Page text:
Breaching or contravening an Apprehended Domestic Violence Order (ADVO) is an offence against section 14 of the Crimes (Domestic and Personal Violence) Act 2007.

The police can lay this charge if the accused is alleged to have breached a Provisional, Interim or Final ADVO. Exactly what constitutes a breach will depend on the conditions stipulated in the ADVO.

Elements of the offence

The offence only covers those who knowingly breach an ADVO so the prosecution must establish that the breach was intentional.

A person is not guilty of breaching an ADVO unless the prosecution establish that the defendant was served with a copy of the ADVO before the alleged breach, or if the ADVO was made by the court, that the defendant was present in court when the order was made.

Behaviour that may constitute the offence

For example, if the ADVO prohibits the defendant from approaching or communicating with another person (the protected person) and the defendant intentionally visits the protected person’s house or contacts them intentionally either over the phone, via text, email, social media, post or other means, that may be considered a breach.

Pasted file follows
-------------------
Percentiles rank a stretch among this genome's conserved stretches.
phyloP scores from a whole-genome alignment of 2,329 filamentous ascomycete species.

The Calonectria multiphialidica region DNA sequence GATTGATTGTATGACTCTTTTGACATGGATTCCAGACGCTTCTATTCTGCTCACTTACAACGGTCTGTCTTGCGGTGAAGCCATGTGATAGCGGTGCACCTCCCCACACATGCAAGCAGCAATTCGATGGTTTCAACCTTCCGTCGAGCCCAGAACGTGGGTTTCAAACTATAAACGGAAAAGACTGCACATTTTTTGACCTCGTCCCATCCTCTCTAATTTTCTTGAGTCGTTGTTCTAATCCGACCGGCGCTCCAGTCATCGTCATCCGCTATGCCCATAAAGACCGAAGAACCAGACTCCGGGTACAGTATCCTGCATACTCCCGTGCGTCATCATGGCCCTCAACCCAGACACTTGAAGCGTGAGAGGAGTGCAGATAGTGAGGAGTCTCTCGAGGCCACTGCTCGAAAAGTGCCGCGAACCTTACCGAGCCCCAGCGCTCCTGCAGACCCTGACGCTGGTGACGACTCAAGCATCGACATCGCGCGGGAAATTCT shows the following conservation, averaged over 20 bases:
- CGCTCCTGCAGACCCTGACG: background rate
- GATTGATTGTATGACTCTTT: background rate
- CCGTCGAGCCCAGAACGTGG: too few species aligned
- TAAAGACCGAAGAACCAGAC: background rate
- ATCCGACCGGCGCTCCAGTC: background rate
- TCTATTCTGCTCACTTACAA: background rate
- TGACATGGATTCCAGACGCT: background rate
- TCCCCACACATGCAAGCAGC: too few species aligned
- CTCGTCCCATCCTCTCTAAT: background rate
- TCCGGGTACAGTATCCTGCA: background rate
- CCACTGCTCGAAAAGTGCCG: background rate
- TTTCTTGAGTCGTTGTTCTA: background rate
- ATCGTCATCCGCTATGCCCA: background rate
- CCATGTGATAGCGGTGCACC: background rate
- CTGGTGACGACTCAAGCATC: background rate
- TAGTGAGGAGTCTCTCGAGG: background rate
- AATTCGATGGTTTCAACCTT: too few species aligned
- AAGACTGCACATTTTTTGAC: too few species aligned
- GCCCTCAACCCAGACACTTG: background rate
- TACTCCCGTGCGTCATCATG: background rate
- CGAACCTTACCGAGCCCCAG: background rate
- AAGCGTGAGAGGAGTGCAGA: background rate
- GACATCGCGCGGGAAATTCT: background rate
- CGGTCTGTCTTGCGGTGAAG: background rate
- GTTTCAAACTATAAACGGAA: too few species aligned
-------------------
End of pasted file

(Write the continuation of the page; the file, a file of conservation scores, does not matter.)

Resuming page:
In cases where it is the protected person who approaches or contacts the defendant and the defendant continues this communication or does not leave after the initial approach or contact, this may also be considered a breach even though the protected person was the one that initiated the contact.

Behaviour that may not constitute the offence

If the defendant comes across the protected person in public inadvertently, the defendant is not likely to be considered to have breached the order.


This offence carries a maximum penalty of 2 years imprisonment and/or a fine of $5,500.


Defences that may be raised against this offence include:

  • Arguing that the breach did not occur and that the allegation is false
  • Arguing that the accused was not served with a copy of the ADVO
  • Arguing that the accused did not possess the requisite intention to breach the ADVO and that the breach occurred inadvertently

If you have been charged with breaching an ADVO, call Karnib & Co Lawyers at any time on 0450503696 or email us on [email protected] to arrange a free consultation. For those who are unable to attend our offices, we offer conferences by telephone, Zoom, Skype and FaceTime anywhere around the world.